Democrats have been unsuccessful in attaching a higher minimum wage to the Biden infrastructure bill, but they are using the post-pandemic labor shortage as a talking point in favor of putting it back in. It’s also being used in state-level negotiations over minimum wage legislation. Beefed-up COVID relief for workers, as well as the scare tactics regarding continuing COVID risks to workers, have helped to engineer tight labor market conditions and a higher reservation wage among potential workers. Firms are being forced to pay up or go without staff. The largest players with financial reserves may be only too willing to go along with it. We’ve already seen some evidence of that, but it puts their smaller competitors are in a real bind.
The conundrum faced by low-wage workers in the post-pandemic labor market just might offer a clue as to the impact of a universal basic income on labor force participation. That would bring us full circle to the point at which some will simply choose not to work. Unfortunately, politicians need only hear “Do Something!” to inspire incredibly crackpot policy initiatives. And that way lays the Beast!
Work Is Reality
I’m not sure Judge thought much about the market consequences of ongoing COVID relief or public aid in general. He’d like to see a higher equilibrium wage rate, but he’d surely have mixed feelings about the advantage it confers upon large firms at the expense of small ones, given the strong sympathies and antipathies he expresses in his post.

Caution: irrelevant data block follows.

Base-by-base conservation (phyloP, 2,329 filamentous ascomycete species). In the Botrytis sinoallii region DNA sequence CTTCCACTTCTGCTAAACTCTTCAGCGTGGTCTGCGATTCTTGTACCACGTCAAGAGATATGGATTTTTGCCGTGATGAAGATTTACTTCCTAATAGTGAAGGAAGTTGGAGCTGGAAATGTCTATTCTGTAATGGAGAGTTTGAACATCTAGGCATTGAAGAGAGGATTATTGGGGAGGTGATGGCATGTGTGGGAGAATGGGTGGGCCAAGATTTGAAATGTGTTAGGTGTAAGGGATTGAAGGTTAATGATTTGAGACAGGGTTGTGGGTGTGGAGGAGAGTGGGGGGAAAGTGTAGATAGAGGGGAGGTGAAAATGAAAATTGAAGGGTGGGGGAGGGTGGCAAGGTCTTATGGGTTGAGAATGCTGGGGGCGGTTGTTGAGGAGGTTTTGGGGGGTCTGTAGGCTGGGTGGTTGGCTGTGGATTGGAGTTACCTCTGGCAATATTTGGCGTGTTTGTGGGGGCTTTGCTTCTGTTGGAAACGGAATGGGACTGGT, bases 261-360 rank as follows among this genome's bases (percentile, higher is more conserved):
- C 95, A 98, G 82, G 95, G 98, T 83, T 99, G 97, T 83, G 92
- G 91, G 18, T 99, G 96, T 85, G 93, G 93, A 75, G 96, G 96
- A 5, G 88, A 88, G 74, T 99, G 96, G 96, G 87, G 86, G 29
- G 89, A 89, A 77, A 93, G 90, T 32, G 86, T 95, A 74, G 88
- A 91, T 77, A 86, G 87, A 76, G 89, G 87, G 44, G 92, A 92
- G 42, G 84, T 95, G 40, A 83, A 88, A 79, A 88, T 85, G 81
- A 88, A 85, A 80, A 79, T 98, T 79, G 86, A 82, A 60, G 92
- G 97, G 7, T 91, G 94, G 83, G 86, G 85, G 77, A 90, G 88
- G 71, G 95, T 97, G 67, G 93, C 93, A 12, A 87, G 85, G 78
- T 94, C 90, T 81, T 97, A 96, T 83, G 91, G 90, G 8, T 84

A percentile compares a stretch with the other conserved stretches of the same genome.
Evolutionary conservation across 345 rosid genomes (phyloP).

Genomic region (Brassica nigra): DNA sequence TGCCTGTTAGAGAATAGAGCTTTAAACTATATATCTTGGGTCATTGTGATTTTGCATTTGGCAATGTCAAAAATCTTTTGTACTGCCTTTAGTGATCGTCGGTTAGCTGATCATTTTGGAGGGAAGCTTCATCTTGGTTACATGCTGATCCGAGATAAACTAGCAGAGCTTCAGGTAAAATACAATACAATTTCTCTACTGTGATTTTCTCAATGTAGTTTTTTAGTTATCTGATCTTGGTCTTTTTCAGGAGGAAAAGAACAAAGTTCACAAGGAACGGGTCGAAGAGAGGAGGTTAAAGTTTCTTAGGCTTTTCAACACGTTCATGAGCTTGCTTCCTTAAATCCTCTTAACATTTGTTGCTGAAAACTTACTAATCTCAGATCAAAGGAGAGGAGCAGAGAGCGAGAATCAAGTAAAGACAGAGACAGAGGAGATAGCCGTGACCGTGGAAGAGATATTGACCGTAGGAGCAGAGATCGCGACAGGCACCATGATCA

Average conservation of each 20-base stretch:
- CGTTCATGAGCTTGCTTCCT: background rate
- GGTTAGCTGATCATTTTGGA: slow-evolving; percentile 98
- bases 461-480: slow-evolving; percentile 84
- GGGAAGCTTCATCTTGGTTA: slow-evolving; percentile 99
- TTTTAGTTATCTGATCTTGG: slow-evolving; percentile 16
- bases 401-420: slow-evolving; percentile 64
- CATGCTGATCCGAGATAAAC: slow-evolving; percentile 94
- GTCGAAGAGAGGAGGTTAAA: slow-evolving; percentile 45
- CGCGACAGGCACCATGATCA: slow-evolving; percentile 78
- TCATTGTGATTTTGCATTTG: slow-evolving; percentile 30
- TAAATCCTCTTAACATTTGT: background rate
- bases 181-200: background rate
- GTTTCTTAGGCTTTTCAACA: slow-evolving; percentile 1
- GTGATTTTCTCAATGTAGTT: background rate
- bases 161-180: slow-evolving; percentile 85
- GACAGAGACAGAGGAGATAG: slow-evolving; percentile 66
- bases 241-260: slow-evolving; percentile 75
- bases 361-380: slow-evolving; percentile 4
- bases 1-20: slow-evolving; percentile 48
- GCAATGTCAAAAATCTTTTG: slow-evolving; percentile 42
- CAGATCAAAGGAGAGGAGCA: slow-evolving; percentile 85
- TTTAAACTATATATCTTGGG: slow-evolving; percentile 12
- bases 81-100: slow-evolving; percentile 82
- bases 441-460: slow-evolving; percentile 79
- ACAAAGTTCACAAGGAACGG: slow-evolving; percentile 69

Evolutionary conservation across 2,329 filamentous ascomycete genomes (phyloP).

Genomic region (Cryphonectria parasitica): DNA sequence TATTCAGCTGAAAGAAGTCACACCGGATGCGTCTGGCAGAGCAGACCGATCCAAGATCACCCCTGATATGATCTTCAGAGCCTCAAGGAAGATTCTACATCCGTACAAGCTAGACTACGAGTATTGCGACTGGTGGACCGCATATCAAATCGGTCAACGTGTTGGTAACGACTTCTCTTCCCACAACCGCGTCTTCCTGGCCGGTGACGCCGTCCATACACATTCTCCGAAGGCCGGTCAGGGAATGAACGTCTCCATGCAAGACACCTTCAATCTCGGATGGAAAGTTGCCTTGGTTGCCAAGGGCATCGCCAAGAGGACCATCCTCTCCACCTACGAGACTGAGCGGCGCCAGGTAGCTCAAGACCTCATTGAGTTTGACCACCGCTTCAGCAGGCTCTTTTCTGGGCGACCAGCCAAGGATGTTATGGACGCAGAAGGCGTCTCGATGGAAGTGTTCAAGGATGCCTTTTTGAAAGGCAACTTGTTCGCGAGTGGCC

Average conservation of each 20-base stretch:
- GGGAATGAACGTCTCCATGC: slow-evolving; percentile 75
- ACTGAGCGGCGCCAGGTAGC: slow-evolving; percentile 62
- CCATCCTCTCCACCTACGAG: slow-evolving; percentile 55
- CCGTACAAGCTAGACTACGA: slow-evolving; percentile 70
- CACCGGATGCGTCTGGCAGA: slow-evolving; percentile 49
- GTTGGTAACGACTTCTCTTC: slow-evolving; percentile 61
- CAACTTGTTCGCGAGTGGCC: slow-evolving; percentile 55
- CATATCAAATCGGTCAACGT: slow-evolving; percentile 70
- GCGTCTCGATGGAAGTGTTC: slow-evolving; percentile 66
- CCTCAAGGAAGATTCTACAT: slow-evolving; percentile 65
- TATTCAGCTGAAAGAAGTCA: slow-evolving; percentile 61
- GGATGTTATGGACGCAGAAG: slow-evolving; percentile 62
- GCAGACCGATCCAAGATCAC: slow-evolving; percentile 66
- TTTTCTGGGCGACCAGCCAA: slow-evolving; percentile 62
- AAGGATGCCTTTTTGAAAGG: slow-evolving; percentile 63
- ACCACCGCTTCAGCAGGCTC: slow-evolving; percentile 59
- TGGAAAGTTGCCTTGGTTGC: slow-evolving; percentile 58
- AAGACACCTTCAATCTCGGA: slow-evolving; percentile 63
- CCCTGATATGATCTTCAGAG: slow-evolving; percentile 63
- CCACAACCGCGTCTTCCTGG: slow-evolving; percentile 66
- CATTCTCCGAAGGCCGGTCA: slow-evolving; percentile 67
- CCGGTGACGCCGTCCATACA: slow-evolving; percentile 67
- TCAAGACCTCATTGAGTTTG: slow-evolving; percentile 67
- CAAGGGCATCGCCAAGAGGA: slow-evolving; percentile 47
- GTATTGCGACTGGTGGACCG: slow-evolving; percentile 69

Manual labor is hard! And in the end, low-wage earners who apply themselves and gain job experience can look forward to better things. It’s up to them to seek out the best employment relationship they can. Insisting that firms pay workers more than their productive value is not helpful. If anything, it may buttress political support for governments to impose wage mandates. Public efforts to “help” workers are at best uneven in their effects, helping some workers and harming others. That goes for minimum wages and many forms of public aid, especially the unconditional variety. Judge’s sympathies for those having to choose between returning to work and collecting aid are understandable, but they reflect the sad consequences of the knee-jerk temptation to offer public alms to those presently living and working below their aspirations.